Part of hiring great people is making sure that they are applying to your library! Without a pool of good candidates, you can’t make good people appear.
How do you get these good people? Like so many things: you need a plan. A solid recruiting plan will help you to bring in the good applicants, and give you the best kind of hard choice to make when hiring – picking among people who would all be good in your library.
It sounds hard. Where will you get the time? How will you know if it is working? What kinds of decisions should you be making?
CMLE is here to help you! We will walk through the basic steps of creating a plan here, so you can start working on your own plan for your library. Then, we are here to work with members to finalize their plans, to make decisions, and to help with the evaluation.There are a few things you want to include in any recruiting plan. First you want to do some environmental scanning of the community. Who lives there? Who is part of your community, but does not use the library? What kind of access are you providing to encourage ELL patrons, or patrons with disabilities, or reluctant readers? Think about the services, materials, and programs you provide now, and those you want to provide in the future. New hires can play a role in getting your library connected and providing better service to everyone.
Second step: look at the jobs you want to fill – not just today, but for the next few years. Different jobs within the library will require different kinds of planning. Most jobs will not require advanced degrees, but will require people who are reliable, relatively organized, and customer-oriented. You want them to reflect your community, so you need to look at your community for candidates. For jobs that do require advanced degrees, generally librarian or management jobs, you know your hiring will need to expand out beyond your geographic area.
This is where you may want to dream a little bit. Think about the kinds of things you would like to do in your library – expand programming, more outreach – and build in some jobs to handle those things. Look around your library to get a feel for your current staff. Do you know there are retirements coming up? It might be a good time to start thinking about redesigning that job to meet future changes, so you are ready to hire someone who wants to take on new responsibilities. Obviously, if you have populations in your community speaking languages other than English at home, you want to have people with those language skills reflected in your staff.
Third step. Now that you have had some ideas about the skills you need to keep things going, start thinking about where to find those people. (See our prior post about writing good ads.) Definitely put up information on your website about open jobs, regardless of where else they may be posted. Many libraries have their hiring handled by their City HR department, their school, or other parent organization. This is fine, but you want to be sure that when people want to know about your job, the information is on your site because that is where most will start. Then just link to the right place to apply.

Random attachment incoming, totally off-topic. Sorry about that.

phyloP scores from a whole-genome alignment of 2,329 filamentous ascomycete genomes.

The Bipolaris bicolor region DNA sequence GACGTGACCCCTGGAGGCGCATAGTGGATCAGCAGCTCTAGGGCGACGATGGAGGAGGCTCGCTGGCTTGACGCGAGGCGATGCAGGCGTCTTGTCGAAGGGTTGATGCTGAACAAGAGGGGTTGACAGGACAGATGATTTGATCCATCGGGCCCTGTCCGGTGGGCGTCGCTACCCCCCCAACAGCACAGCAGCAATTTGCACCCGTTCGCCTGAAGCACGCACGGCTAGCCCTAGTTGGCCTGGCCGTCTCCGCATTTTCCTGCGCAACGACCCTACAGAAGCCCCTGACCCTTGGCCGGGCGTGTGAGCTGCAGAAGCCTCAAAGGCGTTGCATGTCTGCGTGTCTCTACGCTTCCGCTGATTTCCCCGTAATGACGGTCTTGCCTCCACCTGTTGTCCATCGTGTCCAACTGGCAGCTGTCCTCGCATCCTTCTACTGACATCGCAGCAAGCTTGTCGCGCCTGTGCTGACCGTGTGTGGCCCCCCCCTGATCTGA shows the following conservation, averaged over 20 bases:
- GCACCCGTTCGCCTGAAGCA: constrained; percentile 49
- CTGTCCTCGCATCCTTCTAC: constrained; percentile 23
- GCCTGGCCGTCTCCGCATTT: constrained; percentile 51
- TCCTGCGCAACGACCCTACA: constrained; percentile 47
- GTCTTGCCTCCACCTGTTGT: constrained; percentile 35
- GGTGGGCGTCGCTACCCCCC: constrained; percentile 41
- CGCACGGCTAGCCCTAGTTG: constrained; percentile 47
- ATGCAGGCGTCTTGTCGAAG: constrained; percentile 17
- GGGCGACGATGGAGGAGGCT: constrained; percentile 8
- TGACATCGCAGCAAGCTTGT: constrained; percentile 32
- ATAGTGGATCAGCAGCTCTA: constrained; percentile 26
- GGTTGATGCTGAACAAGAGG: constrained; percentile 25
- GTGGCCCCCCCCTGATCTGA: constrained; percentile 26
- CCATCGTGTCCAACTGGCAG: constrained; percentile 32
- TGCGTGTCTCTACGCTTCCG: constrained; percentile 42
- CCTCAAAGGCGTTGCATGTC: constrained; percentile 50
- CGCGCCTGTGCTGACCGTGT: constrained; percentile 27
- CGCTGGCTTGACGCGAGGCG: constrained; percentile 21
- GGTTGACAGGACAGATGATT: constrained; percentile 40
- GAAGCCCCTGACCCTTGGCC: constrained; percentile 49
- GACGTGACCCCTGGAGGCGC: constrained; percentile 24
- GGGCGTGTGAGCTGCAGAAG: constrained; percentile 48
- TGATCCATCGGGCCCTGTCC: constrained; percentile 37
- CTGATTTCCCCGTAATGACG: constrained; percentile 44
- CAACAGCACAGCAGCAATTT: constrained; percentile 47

Where else in your community would you find people who meet your library’s needs? If you want to hire people who are good with kids, look at places where child care is happening. PTA groups might be helpful, local daycare facilities could provide people. Do you need friendly and outgoing staff members? Write up the information about your job in a way that makes it clear these skills will be important for success. Look at organizations that already exist where people are there because they are interested in the community: United Way, local places of worship, the Red Cross, theater groups – anywhere people may be volunteering or working only part time, and showing dedication to the organization with their time. They may want to be dedicated to helping your library! Look at other organizations that reach out to specific groups in your community: cultural and language groups are a natural place to find people who speak all kinds of languages, art groups may want to work with you on creating local art projects, local athletic groups may provide people who like working with others. Your recruiting plan could make note of these places to potentially find good people, so you know where to send your ad when you are looking for new staff.
Fourth step. Now take all those ideas you have collected and write them down! You can feel free to go into a lot more detail, but it is not required. It does not need to be perfect, or meet any specific standards. You just want to have all your ideas in one place, where they are easy to find. Then when you are ready to hire new people, you have a plan in place and are ready to go. You know how to identify people you need, you know where to look for them, and you can write a great ad. At that point, it’s just a matter of waiting for the perfect library candidate to appear and apply – and you can enthusiastically bring them on board!
CMLE members – do you want some assistance with writing a recruiting plan? Or to chat about hiring strategies? Email us! We are here to help you with these things!!